HALIFAX, Nova Scotia — Just over a year ago, Canadian oceanographer Will Burt was in Fairbanks, Alaska, teaching college students about the effects of global warming on marine life when a former colleague approached him about a startup seeking to use the ocean to remove carbon from the atmosphere.
“I didn’t have to think about it,” Burt said.
Eight months later, Burt was on a fishing boat off the shores of Nova Scotia, running experiments with a group of researchers as part of a moon shot effort to curb climate change.
“I feel like every scientist here on this ship has had a sense of ‘Now, this is why I got into this,’” Burt said as researchers adjusted carbon measurement tools hanging off the side of the boat.
The ocean plays a critical role in curbing climate change. Like forests and wetlands, it naturally recycles carbon dioxide from the atmosphere at a massive scale.
Burt works for Planetary Technologies, a Canadian startup that’s attempting to harness and accelerate that potential by adding antacid powder to the ocean.
The theory goes that by altering seawater chemistry, the ocean’s surface could absorb far more atmospheric carbon than it does naturally.
The company is developing an approach that would turn the waste products from shuttered mines into an alkaline powder. They would deliver it into the water via existing pipes from wastewater treatment or energy plants to avoid having to build new infrastructure.
The technique is one of a growing number of strategies aimed at leveraging the ocean, which covers 70% of Earth’s surface, in the fight against climate change. In 2021, the National Academies of Science published a landmark report advocating further research into ocean-based carbon removal methods, in light of the growing scientific consensus that reducing emissions alone will not be enough to stave off the devastating effects of climate change.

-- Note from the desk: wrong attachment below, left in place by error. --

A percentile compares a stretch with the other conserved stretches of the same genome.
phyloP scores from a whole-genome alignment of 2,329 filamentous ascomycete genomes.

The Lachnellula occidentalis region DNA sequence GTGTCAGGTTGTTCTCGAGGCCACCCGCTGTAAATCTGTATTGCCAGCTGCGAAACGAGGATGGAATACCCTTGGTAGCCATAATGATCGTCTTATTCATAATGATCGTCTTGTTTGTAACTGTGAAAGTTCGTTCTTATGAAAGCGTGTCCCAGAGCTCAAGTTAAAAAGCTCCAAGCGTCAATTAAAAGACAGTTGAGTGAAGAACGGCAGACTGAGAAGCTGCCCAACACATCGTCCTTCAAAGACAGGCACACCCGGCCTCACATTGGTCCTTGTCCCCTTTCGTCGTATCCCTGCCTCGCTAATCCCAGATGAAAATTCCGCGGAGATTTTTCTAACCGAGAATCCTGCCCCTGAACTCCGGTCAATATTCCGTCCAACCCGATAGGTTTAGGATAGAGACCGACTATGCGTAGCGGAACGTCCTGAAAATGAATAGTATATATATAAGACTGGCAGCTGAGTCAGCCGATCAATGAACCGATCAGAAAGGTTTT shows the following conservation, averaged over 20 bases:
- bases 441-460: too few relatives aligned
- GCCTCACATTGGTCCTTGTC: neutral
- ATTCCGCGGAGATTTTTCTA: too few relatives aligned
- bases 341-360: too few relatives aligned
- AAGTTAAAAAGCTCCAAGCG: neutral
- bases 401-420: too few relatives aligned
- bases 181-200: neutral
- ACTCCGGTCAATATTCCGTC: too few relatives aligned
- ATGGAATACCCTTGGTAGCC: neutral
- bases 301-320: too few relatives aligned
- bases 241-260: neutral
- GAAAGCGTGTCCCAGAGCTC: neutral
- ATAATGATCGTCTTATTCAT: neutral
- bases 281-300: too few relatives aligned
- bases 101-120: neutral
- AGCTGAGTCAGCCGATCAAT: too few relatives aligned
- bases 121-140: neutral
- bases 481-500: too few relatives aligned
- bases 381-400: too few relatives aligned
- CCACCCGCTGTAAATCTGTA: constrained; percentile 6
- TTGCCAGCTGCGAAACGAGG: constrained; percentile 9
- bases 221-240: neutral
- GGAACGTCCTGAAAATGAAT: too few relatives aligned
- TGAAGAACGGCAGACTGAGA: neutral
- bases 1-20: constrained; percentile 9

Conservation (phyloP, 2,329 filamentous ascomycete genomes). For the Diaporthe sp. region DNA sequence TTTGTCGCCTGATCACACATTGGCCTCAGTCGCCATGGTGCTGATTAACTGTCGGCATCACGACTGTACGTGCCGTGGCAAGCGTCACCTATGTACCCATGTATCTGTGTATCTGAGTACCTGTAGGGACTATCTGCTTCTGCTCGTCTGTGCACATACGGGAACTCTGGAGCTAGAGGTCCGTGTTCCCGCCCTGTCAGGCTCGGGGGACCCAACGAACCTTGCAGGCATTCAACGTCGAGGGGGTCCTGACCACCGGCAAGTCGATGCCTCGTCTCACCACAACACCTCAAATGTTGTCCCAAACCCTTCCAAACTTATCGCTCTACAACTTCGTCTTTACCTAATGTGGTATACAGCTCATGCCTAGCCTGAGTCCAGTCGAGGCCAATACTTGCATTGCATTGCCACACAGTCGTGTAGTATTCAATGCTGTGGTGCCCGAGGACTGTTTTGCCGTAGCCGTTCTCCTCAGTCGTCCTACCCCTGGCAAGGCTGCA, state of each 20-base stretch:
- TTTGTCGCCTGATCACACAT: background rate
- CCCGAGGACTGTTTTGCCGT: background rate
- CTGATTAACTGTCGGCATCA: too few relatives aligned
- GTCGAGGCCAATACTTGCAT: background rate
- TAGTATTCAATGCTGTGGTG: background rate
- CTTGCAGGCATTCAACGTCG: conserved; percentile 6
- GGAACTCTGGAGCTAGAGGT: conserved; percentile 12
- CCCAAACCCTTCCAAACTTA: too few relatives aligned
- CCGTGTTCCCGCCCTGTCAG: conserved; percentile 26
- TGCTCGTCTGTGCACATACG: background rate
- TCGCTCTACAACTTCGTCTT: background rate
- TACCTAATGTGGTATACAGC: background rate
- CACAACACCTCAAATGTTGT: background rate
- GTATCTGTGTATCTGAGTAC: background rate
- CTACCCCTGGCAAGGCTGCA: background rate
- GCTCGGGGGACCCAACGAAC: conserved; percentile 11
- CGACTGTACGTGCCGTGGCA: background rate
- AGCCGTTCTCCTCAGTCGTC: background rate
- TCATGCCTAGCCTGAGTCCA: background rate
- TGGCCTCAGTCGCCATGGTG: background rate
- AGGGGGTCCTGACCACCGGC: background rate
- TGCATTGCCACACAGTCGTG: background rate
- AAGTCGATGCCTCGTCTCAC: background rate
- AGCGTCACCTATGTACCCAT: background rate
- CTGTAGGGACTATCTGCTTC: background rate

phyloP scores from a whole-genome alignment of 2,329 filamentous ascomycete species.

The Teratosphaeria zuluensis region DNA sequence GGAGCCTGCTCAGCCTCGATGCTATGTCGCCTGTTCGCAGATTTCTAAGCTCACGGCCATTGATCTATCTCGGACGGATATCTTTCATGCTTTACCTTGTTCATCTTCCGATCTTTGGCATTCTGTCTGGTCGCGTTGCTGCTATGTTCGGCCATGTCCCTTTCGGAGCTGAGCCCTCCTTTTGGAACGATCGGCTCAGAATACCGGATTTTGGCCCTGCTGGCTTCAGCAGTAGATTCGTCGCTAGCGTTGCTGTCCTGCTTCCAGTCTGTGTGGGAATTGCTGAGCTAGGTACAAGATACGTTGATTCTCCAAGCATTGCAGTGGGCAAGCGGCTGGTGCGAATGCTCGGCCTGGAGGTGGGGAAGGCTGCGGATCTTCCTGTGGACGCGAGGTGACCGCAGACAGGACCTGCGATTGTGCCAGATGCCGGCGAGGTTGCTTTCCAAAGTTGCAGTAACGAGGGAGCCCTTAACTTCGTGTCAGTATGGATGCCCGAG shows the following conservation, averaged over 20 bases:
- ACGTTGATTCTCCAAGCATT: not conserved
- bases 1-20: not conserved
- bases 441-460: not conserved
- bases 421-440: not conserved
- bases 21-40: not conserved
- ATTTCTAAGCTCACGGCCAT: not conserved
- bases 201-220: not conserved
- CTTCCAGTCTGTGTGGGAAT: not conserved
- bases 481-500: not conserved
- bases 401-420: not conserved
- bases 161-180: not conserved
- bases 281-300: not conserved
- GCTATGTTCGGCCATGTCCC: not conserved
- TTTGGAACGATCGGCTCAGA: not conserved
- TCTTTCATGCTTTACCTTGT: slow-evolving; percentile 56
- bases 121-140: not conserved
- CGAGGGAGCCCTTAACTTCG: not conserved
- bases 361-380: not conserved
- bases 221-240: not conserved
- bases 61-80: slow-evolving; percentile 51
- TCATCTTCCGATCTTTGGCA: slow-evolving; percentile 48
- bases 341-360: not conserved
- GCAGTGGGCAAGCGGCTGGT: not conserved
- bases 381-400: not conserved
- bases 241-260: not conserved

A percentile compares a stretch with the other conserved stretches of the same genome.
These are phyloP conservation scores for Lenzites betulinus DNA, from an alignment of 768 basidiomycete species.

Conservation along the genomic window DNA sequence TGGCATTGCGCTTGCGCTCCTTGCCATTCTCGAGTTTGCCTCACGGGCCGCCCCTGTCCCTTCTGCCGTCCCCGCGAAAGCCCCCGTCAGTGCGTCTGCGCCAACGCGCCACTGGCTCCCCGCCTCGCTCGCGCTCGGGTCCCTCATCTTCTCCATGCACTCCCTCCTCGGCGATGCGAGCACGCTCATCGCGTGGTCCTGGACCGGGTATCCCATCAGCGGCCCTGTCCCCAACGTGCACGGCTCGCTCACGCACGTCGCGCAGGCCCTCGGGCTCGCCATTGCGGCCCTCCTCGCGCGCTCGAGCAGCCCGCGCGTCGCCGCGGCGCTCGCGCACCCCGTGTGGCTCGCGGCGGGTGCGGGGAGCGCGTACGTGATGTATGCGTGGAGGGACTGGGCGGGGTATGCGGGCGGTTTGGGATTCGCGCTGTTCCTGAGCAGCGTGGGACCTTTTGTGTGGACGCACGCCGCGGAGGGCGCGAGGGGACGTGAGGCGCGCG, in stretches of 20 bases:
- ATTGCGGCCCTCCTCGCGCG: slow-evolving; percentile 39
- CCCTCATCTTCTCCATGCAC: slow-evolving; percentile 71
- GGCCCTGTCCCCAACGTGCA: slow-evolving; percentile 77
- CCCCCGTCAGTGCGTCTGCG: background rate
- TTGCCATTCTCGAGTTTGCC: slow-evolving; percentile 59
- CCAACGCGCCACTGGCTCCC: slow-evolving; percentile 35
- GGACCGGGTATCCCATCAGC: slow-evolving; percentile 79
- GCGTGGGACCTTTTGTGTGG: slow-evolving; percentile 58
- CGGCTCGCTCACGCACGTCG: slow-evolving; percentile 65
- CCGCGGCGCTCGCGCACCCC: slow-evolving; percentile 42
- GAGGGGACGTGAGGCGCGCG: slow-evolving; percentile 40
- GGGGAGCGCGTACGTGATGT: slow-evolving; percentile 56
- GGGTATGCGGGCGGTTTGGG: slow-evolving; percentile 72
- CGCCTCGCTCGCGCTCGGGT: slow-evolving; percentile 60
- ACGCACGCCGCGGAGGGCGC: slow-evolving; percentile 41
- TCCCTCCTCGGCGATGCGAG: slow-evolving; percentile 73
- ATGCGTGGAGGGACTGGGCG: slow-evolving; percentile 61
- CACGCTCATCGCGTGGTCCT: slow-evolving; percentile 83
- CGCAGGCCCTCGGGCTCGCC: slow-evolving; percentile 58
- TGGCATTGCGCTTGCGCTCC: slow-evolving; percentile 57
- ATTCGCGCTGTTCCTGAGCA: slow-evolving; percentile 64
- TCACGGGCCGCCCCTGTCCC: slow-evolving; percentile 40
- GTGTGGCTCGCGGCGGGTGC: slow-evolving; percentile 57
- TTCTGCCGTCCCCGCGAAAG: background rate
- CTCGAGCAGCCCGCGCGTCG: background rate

The report highlighted everything from large-scale seaweed farming to shooting lasers to electrochemically change the water’s chemistry, while acknowledging that research on the viability and potential trade-offs of these strategies is nascent at best.
“If we want to make fully informed decisions about the future of our ocean and climate, we need to complete some very critical research in the next decade,” Scott Doney, chair of the committee and professor of environmental science at the University of Virginia, said at the time.
In the race to get there, Planetary Technologies has company.
One startup intends to spread ground minerals over beaches in Long Island and the Caribbean, in the hope that they will gradually wash away and alkalinize the beaches there. Another method that’s gained traction involves using underwater pipes to pump up nutrient rich water from the ocean’s depths to promote phytoplankton growth on the surface.
“When it comes to carbon removal, there’s no silver bullet. There has to be silver buckshot. And that means that we’re going to need a lot of these approaches to work,” said Wil Burns, an environmental policy professor at Northwestern University.
In the mid-2000s, oceanographer Greg Rau started running small-scale beaker experiments in which he adjusted the alkalinity of seawater and then measured how much carbon was absorbed. Rau, then a researcher at the University of California, Santa Cruz, filed a few patents for what would later be called “ocean alkalinity enhancement,” but the method didn’t get much attention.
“People were not running to my doorstep. Let’s put it that way,” Rau said.
That changed in 2019 when Rau was approached by Planetary co-founders Brock Battochio and Mike Kelland.
“You can spend your whole career studying how much the ocean is going to acidify, but at some point you want to start thinking about how you avoid that, rather than just sitting and watching the ship sink,” Rau said.
Planetary intends to recycle mine waste from a defunct asbestos mine in Quebec to produce pure magnesium hydroxide, which the company believes would help accelerate the ocean’s carbon uptake ability in the areas where it’s used.
The strategy is inspired by the natural process of chemical rock weathering, where rain — which is slightly acidic — “weathers” or erodes the surface of rocks and minerals, and then transfers that alkalinity to the ocean via runoff.
It’s a process that occurs with or without human intervention, but on geologic time scales.
“We need something much more rapid than what nature can muster at this point,” Rau said.
According to estimates by the National Academies of Sciences, even if the global community meets its emissions reduction goals, by 2050 it will still need to remove an additional 10 gigatons of CO2 annually to avoid devastating climate outcomes.
Scientists have to walk a delicate line — design a method that’s scalable and effective enough to actually affect the climate without adversely affecting the environment in the process.